Home People Tiger Defenders Sarbaranjan Mondal

Sarbaranjan Mondal

Sarbaranjan Mondal

Sundarbans Tiger Reserve

Sarbaranjan Mondal Photo: Joydip Suchandra Kundu/Sanctuary.

Sarbaranjan Mondal was 10 years old when he saw his first tiger. It was dead. The animal had strayed into Jamespur village and had been hammered to death by villagers. Traumatised, he vowed to do something for wildlife, especially for tigers. Today, Sarbaranjan works passionately for the conservation of the mangroves and wildlife of the Sundarbans. He earns his living from his small farm and by tutoring students. He organises his life around the work he does for the Sundarbans Tiger Reserve. He is currently working for the Society for Heritage & Ecological Researches (SHER) on a project aimed at dealing with tiger-human conflicts in the Sundarbans and raising awareness through campaigns at schools, local clubs, organisations and joint forest management committees.

Your Tiger Defender is making a difference

Sarbaranjan has been coordinating an anti-poaching information network in coordination with the field staff of the Sundarbans Tiger Reserve since 1996. Many raids have been conducted and a substantial amount of bush-meat, nylon snares, and timber has been recovered based on information provided by him over the years. His tip-offs have helped officials arrest a number of poachers. For his trouble, he lives under the threat to his life from notorious poaching gangs. He believes that reducing tiger-human conflict in the delta and assisting foresters to rescue straying tigers from villages is critical to the long-term future of the tiger in the Sundarbans.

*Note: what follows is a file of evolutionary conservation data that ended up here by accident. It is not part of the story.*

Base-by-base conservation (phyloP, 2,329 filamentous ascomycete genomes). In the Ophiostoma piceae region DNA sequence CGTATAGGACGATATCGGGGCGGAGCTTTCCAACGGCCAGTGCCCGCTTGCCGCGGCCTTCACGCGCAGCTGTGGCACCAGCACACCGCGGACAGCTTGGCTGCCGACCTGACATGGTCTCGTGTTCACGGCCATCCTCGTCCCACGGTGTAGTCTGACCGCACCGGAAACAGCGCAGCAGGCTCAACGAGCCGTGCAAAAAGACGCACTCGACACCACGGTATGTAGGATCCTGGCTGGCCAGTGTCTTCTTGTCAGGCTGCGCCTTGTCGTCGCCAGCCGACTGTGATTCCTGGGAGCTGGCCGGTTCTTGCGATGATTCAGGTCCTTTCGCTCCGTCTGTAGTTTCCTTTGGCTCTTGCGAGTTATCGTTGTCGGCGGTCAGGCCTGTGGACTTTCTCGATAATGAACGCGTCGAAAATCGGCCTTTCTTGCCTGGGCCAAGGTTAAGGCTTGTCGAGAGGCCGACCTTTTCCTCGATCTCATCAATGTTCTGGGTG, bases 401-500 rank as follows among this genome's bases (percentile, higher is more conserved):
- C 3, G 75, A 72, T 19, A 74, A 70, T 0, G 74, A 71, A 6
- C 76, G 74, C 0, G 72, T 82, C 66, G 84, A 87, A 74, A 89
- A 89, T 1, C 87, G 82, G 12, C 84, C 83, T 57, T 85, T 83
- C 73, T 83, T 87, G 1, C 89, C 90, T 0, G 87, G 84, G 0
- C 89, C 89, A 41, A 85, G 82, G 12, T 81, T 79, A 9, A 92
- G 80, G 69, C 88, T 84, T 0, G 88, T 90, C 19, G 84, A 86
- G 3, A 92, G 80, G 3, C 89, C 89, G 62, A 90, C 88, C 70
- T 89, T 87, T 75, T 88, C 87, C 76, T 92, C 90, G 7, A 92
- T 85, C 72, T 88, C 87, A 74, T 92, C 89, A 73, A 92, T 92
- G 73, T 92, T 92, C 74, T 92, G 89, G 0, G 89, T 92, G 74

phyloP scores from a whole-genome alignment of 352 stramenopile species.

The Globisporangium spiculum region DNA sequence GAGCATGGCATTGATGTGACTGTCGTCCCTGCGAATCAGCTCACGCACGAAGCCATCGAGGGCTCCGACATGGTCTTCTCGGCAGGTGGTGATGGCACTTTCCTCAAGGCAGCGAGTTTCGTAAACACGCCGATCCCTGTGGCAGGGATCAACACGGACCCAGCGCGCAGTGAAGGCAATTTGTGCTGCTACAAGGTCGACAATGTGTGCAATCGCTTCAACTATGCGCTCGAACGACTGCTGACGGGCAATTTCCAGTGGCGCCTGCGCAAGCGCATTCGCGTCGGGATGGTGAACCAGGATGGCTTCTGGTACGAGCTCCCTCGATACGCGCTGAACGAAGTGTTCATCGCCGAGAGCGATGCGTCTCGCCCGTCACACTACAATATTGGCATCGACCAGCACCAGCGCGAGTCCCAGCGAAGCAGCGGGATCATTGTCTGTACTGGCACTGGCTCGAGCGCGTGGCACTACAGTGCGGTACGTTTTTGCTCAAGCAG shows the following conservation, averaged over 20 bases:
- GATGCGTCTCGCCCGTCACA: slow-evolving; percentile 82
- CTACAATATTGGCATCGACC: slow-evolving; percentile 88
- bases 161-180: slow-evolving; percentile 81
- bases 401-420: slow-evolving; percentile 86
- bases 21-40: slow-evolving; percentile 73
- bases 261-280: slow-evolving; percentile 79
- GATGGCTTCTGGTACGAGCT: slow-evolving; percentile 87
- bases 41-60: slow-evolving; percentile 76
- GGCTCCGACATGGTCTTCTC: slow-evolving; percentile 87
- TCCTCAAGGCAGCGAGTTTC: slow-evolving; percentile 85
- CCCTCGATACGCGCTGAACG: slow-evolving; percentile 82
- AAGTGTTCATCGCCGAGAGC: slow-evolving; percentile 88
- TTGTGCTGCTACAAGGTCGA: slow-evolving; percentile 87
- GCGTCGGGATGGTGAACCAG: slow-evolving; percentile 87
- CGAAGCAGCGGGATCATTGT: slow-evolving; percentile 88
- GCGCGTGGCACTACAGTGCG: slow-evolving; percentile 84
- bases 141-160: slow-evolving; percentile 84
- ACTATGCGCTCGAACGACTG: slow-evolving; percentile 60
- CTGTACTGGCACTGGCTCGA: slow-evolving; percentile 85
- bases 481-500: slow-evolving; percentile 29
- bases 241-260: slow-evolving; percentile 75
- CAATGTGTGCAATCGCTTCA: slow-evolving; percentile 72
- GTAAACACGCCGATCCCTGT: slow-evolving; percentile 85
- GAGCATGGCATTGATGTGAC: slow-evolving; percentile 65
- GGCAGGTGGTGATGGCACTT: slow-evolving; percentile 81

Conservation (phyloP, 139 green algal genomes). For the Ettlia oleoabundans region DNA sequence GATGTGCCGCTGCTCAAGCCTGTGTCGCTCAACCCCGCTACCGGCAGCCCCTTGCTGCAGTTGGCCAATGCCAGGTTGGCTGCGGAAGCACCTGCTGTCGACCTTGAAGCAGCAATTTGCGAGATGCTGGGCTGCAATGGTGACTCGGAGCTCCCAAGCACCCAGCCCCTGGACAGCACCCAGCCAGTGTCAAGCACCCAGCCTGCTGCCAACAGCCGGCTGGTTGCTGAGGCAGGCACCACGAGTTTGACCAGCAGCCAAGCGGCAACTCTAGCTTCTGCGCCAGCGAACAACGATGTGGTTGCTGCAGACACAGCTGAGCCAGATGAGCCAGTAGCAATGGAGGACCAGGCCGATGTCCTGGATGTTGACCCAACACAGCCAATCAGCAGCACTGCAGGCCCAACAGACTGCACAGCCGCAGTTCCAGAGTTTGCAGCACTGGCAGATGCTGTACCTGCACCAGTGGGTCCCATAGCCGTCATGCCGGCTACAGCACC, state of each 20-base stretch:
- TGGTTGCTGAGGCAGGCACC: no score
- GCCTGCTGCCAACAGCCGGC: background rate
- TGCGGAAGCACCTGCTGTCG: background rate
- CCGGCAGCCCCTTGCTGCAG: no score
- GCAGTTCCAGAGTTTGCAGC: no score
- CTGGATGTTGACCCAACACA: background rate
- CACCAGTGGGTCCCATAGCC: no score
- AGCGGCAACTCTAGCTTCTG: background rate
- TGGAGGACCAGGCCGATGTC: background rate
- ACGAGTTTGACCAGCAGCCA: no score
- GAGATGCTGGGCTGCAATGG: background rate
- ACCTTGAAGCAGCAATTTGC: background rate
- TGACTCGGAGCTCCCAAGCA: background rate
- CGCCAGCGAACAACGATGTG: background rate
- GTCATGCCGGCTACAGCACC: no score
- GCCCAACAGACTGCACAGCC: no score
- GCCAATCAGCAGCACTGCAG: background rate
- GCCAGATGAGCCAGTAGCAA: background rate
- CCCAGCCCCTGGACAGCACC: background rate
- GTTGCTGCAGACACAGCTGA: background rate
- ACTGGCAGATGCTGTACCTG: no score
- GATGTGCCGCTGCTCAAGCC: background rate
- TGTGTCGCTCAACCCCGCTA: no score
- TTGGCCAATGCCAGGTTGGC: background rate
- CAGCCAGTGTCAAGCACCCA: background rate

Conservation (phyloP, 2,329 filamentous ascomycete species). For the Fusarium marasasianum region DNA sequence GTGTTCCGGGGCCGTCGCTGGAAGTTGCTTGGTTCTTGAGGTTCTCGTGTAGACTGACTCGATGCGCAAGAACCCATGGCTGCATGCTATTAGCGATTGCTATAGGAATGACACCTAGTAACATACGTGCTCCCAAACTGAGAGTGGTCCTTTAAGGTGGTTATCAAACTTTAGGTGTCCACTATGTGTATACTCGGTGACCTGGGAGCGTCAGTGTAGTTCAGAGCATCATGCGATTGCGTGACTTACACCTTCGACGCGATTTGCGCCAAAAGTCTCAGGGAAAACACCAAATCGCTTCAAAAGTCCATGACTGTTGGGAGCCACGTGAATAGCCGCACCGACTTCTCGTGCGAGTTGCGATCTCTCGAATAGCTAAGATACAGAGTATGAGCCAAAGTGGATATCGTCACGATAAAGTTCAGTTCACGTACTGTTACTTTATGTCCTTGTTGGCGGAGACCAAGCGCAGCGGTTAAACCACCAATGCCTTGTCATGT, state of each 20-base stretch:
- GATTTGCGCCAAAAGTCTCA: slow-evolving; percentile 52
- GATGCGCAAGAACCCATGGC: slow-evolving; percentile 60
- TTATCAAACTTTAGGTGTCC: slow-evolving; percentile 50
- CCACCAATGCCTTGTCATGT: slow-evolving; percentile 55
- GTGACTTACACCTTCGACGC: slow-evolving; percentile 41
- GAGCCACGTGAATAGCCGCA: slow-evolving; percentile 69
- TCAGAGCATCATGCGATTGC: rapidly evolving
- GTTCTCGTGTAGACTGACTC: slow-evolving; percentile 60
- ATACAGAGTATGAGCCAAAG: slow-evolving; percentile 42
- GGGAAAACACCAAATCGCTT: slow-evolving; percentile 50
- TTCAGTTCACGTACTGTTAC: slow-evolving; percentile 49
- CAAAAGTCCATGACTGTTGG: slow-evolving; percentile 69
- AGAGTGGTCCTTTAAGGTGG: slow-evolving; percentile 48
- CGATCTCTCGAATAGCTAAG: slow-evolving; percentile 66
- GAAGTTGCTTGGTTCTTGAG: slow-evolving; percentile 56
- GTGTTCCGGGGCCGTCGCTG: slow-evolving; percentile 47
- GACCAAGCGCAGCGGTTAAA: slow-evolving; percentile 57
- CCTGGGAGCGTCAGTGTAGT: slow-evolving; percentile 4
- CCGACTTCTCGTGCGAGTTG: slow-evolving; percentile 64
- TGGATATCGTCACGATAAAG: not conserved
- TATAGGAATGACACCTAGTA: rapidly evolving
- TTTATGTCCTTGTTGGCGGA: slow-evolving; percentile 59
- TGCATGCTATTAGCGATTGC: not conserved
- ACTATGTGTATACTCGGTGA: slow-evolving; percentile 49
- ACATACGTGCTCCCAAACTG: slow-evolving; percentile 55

Nevertheless, he is anything but tiger-centric, having rescued salt-water crocodiles, monitor lizards, chital, wild pigs, fishing cats and birds whenever they got trapped behind ‘enemy lines’ in villages. He works with the West Bengal Forest Department to rehabilitate and, whenever possible, release such animals back to the wild.  In the Sundarbans, his work in rescuing wild species from villages during Cyclone Aila in 2009 turned him into a trusted hero in the region. Currently, he conducts door-to-door awareness campaigns in villages and is busy fashioning students and teachers into a strong support base for tigers and mangroves.

Sarbaranjan Mondal Photo: Joydip Suchandra Kundu/Sanctuary.

Help Your Tiger Defender

Sarbaranjan needs a motorised boat, to negotiate Sundarbans’ water world. This one facility would probably double his effectiveness as he often has to wait on the shore until willing boatmen agree to transport him to the location of his wildlife rescues. “All I need is a refurbished, twin-cylinder, multi-utility boat that has been repaired and modified,” he informed Sanctuary when we spoke to him.” We anticipate that this would cost between Rs. 10 and 12 lakhs. Since much of his work involves rushing to places where tiger-straying incidents take place, the boat would add to the strength of forest-teams at times of field emergencies. The vessel would also serve to monitor the creeks and mudflats and help with environmental education and deal with medical emergencies including snake bites. Clearly, those living in the tiger’s domain would greatly value such services.

You can support Sarbaranjan through SHER (Society for Heritage & Ecological Researches).

Contact: Joydip and Suchandra Kundu, 7A Principal Khudiram Bose Road, Kolkata - 700006, West Bengal; Tel.: 91 98300 92059, 91 97485 32230; Email: This e-mail address is being protected from spambots. You need JavaScript enabled to view it

Source: Sanctuary Asia.


Subscribe to our Magazines

Subscribe Now!
Please Login to comment
user image

Bittu Sahgal

August 14, 2013, 04:26 PM
 I know this man. He works closely with the Sundarbans Tiger Reserve authorities and with Joydip Kundu of SHER. If there is a problem with tigers straying into villages, or of a forest guard with a snake bite, or virtually any other issue that crops up... this man, can be counted upon to be there. Often his network informs him of problems with a tiger in village... and he has to wait for hours for a boat willing to take him to the spot. If he had a boat of his own... lives could be saved.
user image

Jennifer Scarlott

August 14, 2013, 02:49 PM
 Sarbaranjan, your work inspires us, a world away in New York City. I hope and trust the Leave Me Alone campaign succeeds in raising the funds for your so-needed boat. Thank you for everything you are doing.